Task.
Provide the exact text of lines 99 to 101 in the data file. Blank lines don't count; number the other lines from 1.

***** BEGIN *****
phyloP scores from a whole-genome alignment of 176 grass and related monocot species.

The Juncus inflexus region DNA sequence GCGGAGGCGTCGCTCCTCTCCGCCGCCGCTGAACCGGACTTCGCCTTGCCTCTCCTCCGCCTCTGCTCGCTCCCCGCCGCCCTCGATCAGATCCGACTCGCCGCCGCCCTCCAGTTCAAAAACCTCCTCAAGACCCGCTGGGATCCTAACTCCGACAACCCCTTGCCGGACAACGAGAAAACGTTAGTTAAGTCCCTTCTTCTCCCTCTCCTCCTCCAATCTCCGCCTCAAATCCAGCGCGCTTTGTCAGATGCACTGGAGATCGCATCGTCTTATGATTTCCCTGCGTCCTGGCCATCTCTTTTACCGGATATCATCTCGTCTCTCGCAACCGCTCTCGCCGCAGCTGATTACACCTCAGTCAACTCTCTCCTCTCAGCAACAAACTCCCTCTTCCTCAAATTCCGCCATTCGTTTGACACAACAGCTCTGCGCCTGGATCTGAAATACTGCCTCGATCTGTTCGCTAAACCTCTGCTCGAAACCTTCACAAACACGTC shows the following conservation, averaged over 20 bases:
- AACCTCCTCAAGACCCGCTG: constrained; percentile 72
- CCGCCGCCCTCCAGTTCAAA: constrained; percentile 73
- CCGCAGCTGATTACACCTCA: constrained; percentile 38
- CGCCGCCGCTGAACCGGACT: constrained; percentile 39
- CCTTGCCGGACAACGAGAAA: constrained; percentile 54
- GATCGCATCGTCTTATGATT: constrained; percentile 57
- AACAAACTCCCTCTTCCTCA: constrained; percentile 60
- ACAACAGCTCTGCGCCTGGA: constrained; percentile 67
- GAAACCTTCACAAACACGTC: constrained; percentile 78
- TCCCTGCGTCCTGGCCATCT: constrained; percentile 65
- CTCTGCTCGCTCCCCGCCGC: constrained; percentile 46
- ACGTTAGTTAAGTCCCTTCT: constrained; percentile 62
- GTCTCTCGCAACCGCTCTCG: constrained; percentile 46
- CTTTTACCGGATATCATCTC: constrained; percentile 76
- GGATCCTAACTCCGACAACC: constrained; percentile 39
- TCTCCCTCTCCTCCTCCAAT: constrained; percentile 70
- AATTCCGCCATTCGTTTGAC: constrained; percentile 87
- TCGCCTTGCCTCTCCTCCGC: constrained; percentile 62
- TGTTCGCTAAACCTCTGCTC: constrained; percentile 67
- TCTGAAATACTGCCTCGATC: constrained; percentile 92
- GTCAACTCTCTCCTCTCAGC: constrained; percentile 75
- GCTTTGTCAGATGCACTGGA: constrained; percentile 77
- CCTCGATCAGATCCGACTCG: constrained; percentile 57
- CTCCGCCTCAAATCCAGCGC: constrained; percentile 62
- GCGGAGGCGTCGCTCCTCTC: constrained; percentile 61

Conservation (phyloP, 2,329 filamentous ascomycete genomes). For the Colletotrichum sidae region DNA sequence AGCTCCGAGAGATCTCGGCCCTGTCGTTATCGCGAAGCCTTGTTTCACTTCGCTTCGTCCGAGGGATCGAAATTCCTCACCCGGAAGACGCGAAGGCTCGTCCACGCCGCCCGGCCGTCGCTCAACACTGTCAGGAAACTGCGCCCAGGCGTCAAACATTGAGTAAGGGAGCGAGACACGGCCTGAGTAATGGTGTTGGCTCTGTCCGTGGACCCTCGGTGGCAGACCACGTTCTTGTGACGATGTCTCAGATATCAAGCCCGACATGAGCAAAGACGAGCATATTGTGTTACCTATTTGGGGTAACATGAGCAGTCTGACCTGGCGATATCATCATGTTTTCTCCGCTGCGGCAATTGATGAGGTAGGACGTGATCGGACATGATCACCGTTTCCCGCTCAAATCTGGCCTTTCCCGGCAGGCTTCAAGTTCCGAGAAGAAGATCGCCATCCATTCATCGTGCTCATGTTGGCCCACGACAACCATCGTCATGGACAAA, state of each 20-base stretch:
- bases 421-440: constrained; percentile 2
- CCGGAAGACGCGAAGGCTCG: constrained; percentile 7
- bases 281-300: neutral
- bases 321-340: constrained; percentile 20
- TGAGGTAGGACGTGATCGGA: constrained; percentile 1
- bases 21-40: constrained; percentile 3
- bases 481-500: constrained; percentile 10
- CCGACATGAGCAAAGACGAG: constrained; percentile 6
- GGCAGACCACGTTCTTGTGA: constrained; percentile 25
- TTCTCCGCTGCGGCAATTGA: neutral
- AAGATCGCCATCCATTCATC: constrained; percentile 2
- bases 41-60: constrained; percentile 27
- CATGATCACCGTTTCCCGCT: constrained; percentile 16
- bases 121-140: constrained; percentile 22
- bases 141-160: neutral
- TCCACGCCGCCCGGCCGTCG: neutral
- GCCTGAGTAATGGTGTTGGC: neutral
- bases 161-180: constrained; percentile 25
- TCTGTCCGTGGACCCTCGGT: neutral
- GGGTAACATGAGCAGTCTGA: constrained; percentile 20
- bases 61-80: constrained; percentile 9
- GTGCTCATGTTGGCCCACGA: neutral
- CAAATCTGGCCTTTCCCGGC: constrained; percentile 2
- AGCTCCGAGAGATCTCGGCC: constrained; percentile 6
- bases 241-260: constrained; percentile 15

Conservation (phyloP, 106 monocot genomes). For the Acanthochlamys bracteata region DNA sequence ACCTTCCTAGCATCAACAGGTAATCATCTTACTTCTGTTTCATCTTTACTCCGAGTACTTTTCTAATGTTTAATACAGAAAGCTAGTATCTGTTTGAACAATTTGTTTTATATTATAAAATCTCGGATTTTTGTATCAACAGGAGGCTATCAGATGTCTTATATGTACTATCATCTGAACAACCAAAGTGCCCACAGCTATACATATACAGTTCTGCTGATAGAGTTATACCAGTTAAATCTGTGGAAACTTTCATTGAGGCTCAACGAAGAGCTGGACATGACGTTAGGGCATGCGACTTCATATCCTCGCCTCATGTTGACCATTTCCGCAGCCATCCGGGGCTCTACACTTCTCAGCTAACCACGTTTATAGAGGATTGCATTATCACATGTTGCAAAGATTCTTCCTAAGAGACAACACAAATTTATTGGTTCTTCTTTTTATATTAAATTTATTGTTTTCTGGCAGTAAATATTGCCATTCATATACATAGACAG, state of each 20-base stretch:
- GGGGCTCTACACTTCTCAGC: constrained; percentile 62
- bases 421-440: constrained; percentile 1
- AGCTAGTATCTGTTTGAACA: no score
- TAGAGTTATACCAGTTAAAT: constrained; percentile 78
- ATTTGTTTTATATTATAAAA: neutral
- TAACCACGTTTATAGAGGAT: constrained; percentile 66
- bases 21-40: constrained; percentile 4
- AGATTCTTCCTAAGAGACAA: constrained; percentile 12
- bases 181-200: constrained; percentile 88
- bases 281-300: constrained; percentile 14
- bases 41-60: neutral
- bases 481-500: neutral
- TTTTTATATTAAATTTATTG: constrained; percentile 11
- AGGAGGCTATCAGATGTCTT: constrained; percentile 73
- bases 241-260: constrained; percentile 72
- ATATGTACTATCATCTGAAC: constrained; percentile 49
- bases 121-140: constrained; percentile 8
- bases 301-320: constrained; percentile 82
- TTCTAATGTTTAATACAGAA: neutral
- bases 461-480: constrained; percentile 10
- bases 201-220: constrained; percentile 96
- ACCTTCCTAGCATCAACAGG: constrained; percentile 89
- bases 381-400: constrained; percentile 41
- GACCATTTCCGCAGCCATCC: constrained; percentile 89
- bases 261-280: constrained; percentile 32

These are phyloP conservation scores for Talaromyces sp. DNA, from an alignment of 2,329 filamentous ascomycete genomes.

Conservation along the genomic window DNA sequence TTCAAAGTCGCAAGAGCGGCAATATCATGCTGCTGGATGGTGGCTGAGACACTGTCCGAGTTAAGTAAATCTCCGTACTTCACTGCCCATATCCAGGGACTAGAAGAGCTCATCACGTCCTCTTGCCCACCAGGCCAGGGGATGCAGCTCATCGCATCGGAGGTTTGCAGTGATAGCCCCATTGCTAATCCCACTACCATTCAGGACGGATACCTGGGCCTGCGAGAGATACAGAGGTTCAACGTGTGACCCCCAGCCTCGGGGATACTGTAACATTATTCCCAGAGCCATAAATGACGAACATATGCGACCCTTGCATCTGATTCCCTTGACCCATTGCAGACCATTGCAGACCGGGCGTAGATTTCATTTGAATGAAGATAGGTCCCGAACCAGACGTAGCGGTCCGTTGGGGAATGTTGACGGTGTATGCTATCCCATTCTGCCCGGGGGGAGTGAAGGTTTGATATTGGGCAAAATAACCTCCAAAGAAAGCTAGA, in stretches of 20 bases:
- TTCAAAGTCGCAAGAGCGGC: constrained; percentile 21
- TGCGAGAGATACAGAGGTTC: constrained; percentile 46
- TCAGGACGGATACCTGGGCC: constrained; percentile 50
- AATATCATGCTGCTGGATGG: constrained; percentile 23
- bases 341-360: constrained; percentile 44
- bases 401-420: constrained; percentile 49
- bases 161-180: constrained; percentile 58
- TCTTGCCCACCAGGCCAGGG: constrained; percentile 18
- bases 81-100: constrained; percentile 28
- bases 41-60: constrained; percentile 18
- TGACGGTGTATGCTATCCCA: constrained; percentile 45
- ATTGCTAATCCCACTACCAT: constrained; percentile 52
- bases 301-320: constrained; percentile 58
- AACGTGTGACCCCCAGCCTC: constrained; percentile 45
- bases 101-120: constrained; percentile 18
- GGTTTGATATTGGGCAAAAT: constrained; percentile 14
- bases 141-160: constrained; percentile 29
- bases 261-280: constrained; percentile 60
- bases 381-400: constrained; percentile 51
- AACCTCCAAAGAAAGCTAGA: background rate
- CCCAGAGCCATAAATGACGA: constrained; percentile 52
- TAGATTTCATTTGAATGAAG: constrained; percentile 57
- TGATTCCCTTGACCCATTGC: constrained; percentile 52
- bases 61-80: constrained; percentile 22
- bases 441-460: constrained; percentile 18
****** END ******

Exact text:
- bases 261-280: constrained; percentile 60
- bases 381-400: constrained; percentile 51
- AACCTCCAAAGAAAGCTAGA: background rate